Obtaining an undergraduate degree in philosophy has proven inestimable for my career as a business lawyer—a career that depends heavily on clear thinking and superior writing skills. Working through dense treatises, essays and like writings by ancient Greeks and by nineteenth-century German and English thinkers built critical reading and writing skills in me as a young student that I did not fully appreciate until I enjoyed success at a top law school at the University of Texas. The interactive dialogue on these works between me and the Trinity University philosophy department (Luper, Brown, Kimmel and others) enabled me to organize my thoughts quickly and thoroughly and to express them with confidence and efficiency. More students should choose to pursue Philosophy and other liberal arts degrees, especially if they hope to enjoy a career that involves much writing and thinking on abstract concepts.
My study of philosophy at Trinity certainly prepared me well both for law school and for the practice of law. The type of logical and analytical thinking skills I was taught and honed while completing my philosophy major at Trinity prepared me for the Socratic Method utilized at law school. Additionally, as an attorney, it has provided me the well-rounded thinking and analysis skills crucial to preparing written and oral arguments in cases. I am easily able to find arguments and rationale supporting both the position I am advancing as well as the opposition's position and potential arguments. I began taking philosophy classes believing it would perhaps be a minor for me, but it ended up being my second major. I believe it ended up being more useful to me than my communications major. My philosophy professors at Trinity were, and continue to be, personally invested in my success.
Thanks for all that you do!
My dad told me whatever I do, "don't major in something in college you cannot use, like philosophy." What did I do? Yes, one of my majors was philosophy. I don't regret it one bit. I had fun and found it interesting. The philosophy thesis was challenging and a great experience to have done prior to law school. Not only did I get the best education on the history of ideas, I learned to reason and write well. These skills are invaluable to being a lawyer and Supreme Court Justice. It also provided a great repertoire of significant names to drop and quotes to weave in writing briefs and opinions.
Majoring in philosophy teaches students to read carefully; to think not just critically, but also creatively; and to hone in on questions about meaning, value, and truth that are important to "real life." My time studying philosophy at Trinity opened up doors for me that I never even imagined were there. I got my first job in the business world thanks to the thinking, speaking, writing skills that philosophy taught me. And I later entered graduate school in philosophy on a full fellowship thanks to having graduated from Trinity. Choosing to major in philosophy at Trinity turned out to be one of the best decisions I ever made!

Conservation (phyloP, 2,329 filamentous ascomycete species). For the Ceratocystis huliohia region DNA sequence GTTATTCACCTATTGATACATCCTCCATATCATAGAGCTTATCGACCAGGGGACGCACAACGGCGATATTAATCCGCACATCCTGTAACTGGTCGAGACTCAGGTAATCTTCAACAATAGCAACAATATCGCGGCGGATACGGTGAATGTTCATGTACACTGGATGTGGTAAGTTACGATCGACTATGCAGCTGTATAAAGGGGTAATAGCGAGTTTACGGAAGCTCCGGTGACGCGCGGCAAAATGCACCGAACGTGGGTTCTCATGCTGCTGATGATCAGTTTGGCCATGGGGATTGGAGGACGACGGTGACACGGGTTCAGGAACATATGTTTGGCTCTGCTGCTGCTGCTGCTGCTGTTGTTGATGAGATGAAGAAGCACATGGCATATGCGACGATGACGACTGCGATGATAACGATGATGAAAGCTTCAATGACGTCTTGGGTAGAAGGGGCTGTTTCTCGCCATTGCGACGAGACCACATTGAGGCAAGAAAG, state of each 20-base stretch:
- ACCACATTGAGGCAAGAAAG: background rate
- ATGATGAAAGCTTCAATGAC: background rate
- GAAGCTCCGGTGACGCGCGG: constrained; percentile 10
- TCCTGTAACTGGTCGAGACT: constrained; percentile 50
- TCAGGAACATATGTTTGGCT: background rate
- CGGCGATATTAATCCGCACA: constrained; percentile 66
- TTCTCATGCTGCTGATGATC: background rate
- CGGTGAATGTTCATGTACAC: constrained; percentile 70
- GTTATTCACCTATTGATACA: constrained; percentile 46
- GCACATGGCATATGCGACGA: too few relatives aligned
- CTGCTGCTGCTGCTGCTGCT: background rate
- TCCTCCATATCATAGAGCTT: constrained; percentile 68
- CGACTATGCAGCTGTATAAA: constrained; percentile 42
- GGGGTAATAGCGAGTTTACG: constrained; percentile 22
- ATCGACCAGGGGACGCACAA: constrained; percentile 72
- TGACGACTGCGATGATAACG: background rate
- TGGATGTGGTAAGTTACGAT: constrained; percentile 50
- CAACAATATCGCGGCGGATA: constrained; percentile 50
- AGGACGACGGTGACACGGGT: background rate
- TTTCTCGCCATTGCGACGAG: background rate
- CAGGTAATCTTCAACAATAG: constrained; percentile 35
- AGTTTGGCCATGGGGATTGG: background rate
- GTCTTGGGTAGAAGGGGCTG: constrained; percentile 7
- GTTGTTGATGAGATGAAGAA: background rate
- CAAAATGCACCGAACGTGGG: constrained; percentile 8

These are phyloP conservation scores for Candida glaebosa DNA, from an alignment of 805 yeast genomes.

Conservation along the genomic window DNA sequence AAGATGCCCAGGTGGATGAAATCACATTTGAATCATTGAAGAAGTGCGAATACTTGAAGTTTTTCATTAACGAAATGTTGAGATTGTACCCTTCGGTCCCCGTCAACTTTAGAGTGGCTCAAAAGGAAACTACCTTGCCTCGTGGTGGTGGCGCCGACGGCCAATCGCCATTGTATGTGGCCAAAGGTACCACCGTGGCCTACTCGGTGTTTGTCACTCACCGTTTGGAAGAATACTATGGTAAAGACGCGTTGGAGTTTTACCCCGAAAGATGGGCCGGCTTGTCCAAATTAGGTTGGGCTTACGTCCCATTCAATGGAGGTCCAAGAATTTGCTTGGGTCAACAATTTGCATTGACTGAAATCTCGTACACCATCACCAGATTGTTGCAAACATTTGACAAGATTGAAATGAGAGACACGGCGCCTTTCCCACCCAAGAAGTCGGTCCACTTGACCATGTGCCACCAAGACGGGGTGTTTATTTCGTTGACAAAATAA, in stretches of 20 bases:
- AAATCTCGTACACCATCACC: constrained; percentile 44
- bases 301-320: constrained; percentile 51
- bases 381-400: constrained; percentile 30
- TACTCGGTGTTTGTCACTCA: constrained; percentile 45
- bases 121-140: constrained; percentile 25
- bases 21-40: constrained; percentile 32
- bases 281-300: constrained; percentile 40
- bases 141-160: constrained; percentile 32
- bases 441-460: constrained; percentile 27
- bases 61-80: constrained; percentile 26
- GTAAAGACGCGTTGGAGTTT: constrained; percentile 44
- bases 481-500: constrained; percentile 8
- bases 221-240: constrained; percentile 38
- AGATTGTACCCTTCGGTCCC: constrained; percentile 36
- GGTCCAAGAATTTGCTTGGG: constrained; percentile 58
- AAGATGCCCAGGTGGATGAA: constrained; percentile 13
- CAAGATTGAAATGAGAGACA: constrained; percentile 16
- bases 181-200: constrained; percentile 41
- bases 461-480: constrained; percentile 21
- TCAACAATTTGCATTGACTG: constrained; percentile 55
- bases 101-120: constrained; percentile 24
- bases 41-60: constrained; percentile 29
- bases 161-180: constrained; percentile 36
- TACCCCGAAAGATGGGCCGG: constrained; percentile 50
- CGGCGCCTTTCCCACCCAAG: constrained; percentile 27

A degree in philosophy proved to have paramount significance in my performance on the LSAT, as well as in law school and my career. Philosophy is the quintessential discipline for honing essential lawyering skills like critical thinking, analytical reasoning and writing, and sophisticated comprehension of complex concepts.
As a trial attorney, my clients call upon me daily to articulate complex ideas coherently, succinctly and with persuasion. My philosophical training at Trinity was an essential step in developing that ability. Let's face it—if you can write and argue about Schopenhauer, then the Supreme Court is easy stuff!
As a resident physician, I can say that my background in philosophy helps me every day. I think that having studied philosophy makes me a more compassionate, insightful physician with a greater understanding of the human condition. I majored in both biology and philosophy because I wanted to appreciate, understand and study life from all perspectives, and I feel like a philosophy background gives me a unique perspective on life and our roles in it. In addition, in medicine, one of my roles is to advocate for my patients, and through philosophy I learned how to be logical, vocal, cogent, and a more powerful champion for those who need me. lastly, I have no doubt that philosophy helped me to score better on my MCATs (verbal was my highest score!), and no doubt write better personal statements for medical school, residency, fellowship, and the countless number of other things I am constantly writing in order to move forward with my career.
Studying philosophy, especially with professors like Luper and Brown, has deeply influenced both my professional and personal lives. It has enabled me to attain a joint JD/MBA, become an executive officer of several public companies and serve as a guest lecturer both at Berkeley and Duke. At its core, my education in philosophy has helped me develop a skeptical common sense that I am grateful for every day.